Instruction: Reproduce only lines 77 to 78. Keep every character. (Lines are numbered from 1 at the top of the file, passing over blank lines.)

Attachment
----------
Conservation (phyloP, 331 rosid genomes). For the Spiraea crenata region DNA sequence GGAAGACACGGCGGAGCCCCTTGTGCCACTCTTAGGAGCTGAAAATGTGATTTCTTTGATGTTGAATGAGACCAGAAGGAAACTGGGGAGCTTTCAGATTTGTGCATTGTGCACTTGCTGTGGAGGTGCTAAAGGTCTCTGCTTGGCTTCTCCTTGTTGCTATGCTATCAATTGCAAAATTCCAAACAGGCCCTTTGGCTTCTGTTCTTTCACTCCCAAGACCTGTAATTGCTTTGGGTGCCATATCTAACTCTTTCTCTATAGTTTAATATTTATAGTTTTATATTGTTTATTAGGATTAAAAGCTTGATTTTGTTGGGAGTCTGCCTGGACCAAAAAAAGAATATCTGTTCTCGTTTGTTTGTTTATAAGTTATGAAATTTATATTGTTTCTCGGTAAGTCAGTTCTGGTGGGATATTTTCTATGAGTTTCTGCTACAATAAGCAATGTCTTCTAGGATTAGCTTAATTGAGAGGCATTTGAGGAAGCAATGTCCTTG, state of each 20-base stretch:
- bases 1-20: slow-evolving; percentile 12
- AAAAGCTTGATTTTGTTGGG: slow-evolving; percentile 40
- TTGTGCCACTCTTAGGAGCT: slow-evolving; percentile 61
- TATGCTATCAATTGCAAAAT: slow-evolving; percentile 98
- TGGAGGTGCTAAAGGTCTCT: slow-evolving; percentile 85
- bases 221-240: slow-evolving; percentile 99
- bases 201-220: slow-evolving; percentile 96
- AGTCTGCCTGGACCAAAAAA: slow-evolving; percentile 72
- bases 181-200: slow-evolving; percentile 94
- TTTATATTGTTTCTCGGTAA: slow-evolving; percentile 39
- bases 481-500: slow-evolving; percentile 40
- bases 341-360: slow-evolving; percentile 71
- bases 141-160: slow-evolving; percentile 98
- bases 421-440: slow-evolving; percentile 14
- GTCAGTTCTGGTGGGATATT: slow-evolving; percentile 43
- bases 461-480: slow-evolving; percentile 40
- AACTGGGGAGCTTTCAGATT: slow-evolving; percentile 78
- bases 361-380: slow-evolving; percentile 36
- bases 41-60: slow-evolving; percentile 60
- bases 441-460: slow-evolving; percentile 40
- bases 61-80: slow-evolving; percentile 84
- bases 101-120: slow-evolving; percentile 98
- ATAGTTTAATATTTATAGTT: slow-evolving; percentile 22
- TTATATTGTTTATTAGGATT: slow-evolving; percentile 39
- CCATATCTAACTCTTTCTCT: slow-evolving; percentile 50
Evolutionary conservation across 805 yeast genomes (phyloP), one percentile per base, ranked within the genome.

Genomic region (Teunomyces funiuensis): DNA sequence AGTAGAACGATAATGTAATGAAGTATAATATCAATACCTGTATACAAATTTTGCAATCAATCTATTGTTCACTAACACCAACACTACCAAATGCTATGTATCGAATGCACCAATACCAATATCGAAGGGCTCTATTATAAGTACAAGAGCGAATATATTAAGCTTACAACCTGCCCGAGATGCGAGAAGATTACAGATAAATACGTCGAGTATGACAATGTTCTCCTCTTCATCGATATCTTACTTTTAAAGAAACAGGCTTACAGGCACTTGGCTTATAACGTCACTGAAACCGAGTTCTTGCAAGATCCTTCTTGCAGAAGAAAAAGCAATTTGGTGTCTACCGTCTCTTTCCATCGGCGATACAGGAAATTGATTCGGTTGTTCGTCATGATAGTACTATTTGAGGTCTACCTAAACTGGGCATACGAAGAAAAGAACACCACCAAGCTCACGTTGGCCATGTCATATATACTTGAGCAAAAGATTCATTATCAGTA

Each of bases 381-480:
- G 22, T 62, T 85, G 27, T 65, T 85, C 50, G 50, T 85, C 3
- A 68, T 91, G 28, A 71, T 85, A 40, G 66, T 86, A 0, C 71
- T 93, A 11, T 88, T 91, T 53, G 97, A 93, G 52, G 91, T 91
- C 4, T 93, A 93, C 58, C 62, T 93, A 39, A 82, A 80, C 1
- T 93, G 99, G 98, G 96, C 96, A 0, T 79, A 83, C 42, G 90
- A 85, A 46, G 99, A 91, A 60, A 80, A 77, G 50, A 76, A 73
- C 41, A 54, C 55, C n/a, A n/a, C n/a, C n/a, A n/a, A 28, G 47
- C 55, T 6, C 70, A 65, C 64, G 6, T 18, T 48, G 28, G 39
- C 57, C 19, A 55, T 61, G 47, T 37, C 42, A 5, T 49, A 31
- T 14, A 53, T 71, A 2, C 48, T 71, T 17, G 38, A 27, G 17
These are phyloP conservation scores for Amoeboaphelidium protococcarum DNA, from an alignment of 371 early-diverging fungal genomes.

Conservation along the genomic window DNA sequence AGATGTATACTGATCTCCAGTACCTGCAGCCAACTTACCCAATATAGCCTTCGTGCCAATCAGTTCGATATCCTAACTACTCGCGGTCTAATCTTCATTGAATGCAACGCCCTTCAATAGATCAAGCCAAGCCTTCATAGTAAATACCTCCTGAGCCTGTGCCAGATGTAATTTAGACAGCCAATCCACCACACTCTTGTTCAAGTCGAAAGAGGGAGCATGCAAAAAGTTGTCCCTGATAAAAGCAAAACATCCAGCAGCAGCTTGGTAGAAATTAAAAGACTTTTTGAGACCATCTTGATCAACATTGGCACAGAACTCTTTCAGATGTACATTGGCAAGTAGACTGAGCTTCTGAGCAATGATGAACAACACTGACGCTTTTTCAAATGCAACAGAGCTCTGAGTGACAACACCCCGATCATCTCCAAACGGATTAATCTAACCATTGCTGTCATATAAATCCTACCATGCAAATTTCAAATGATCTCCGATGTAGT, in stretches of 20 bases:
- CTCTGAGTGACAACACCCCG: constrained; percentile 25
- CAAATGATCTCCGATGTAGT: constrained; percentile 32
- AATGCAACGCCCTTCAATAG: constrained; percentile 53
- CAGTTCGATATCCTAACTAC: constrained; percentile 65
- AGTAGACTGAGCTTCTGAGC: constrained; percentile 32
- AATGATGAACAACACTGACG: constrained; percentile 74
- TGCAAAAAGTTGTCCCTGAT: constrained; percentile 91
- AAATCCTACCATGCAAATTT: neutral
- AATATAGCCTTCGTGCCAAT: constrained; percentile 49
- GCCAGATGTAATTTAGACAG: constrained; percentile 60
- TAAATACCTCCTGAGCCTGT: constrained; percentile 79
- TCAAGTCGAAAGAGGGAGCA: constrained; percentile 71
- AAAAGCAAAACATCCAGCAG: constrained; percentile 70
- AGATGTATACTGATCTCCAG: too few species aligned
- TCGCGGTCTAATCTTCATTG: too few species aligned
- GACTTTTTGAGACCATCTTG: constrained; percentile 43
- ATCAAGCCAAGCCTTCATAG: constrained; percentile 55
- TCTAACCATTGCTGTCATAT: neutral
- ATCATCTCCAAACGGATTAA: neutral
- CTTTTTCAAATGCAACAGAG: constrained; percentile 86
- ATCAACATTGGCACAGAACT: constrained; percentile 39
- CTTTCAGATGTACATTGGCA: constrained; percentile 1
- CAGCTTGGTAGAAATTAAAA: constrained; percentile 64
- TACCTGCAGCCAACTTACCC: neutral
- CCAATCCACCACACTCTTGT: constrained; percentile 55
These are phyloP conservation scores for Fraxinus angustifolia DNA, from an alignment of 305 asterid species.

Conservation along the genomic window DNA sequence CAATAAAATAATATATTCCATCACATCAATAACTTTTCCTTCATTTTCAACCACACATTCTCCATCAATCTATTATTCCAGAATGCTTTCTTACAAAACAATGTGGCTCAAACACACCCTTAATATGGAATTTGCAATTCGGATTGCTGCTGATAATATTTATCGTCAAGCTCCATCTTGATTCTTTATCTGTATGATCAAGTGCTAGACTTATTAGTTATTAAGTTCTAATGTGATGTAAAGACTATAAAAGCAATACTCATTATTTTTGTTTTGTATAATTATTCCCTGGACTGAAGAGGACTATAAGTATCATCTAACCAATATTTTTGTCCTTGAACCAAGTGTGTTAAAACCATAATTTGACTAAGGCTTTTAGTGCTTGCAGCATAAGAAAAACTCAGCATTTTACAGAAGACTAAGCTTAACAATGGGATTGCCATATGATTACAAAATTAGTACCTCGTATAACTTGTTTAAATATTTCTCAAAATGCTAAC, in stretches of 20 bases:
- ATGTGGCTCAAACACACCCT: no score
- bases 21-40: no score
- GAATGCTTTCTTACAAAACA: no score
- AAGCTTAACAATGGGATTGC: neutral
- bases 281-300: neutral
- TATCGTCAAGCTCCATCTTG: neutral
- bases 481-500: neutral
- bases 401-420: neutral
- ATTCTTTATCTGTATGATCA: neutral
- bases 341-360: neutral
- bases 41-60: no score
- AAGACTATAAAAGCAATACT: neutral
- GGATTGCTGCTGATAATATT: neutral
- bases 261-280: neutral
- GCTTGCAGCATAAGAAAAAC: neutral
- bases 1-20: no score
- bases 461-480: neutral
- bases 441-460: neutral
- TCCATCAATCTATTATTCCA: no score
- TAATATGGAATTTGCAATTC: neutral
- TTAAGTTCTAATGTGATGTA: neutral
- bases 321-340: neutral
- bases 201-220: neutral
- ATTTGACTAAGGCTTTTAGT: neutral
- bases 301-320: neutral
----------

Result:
- ATTCTTTATCTGTATGATCA: neutral
- bases 341-360: neutral